Why This Actress Is Definitely Re-Wearing Her Met Gala Dress

Photo: Venturelli/FilmMagic.
Emma Watson made headlines (and best-dressed lists) when she revealed the material makeup of her Met Gala gown. In an interview for CNN Style, Watson sat down with Derek Blasberg to provide some context for Sunday night's statement-making ensemble — and to explain why you'll likely spot those custom Calvin Klein pieces on future red carpets.

In case you missed it, Watson wore a dress made from recycled water bottles to this year's Met Gala. Created by Calvin Klein Collection in conjunction with sustainable brand consultancy Eco Age, the multi-part ensemble is made of three different fabrics, all fashioned from reused plastic. "It's actually taking something that is a massive pollutant on our planet, which is plastic bottles, and its finding a way to repurpose that," Watson said in the interview. Plus, every part of the garment — down to the zippers and the inside of the bustier — is made with sustainable materials, the actress wrote on Facebook.

"I made a choice last year that I would only wear sustainable fashion on the red carpet," Watson told CNN. "[The fashion industry] has such a huge environmental impact; it has such a big human impact. It's not just enough anymore that it's a beautiful item or it's a beautiful piece — I want to know that it's not leaving a negative mark."

If you follow the actress and her stylist, Sarah Slutsky, on Instagram, you'll see their commitment to transparency. Following each event, Slutsky will break down every part of Watson's look to detail how each brand contributes to conscious manufacturing — which Emma then reposts to her own feed.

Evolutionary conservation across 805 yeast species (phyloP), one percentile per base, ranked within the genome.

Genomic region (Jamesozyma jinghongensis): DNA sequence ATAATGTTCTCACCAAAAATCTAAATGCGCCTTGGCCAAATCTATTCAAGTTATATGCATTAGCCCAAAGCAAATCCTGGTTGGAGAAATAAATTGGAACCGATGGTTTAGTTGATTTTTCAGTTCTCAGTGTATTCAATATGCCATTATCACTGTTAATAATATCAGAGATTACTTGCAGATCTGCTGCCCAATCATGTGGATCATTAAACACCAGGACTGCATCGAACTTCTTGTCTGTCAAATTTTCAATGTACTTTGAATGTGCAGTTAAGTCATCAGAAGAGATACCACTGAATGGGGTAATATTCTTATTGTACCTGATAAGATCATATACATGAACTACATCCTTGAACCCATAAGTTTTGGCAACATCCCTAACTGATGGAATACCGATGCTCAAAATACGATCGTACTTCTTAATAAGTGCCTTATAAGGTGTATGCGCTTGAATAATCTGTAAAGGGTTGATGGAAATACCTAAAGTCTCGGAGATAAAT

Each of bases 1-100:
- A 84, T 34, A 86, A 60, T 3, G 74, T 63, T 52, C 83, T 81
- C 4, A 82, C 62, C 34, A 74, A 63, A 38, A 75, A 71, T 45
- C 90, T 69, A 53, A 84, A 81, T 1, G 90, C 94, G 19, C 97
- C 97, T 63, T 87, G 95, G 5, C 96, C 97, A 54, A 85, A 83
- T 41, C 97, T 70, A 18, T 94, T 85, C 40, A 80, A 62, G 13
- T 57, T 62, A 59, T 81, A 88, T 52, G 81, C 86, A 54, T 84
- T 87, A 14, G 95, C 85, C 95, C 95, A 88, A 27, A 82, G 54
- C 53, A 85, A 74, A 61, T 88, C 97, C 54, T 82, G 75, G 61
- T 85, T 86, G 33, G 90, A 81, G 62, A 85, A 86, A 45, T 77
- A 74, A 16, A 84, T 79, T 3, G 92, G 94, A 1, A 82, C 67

However, Watson revealed that the recycling aspect of the ensemble goes beyond its composition: She fully plans on wearing it again. "I tried to create a dress with my stylist which had lots of different elements, which I'll be able to reuse and rewear" the actress explained. Her look was comprised of five individual pieces — including a pair of trousers, a bustier, and a skirt — with the intention of styling them differently at a later date.

Eco Age is really serious about the idea of getting a lot of mileage out of every item in your closet: The organization advocates getting at least 30 wears out of any given garment, a concept first introduced by journalist Lucy Siegle and adopted by the company's founder and creative director Livia Firth. (There's even a hashtag for it.)

"Consumers really underestimate the power that they have," Watson told CNN. "If you buy something, do you think you're going to wear it 30 times? If you can commit to that, then that's a sustainable purchase."

In a video diary for Cinematique and Editorialist, Slutsky speaks about how an event as high profile as the Met Gala can be a platform for conscious fashion: "For someone to attend the Met Gala, when the public eye is on them... [People expect] to see some of the best fashion in the world, but then to also hear that the same individual has considered the design process from start to finish and all the hands that touch the clothes? I think that's really powerful, and makes us all stop and think about the choices we're making with our fashion," Slutsky says. "It really delivers a strong message that it's not just about this one incredible red carpet moment."

Watson, too, believes that the idea goes beyond one-night-only glamour. "Fashion is something that touches our lives every single day — we get dressed every single day," she said. "I want to look good, I want to feel good, I want to do good — and that, for me, is luxury."
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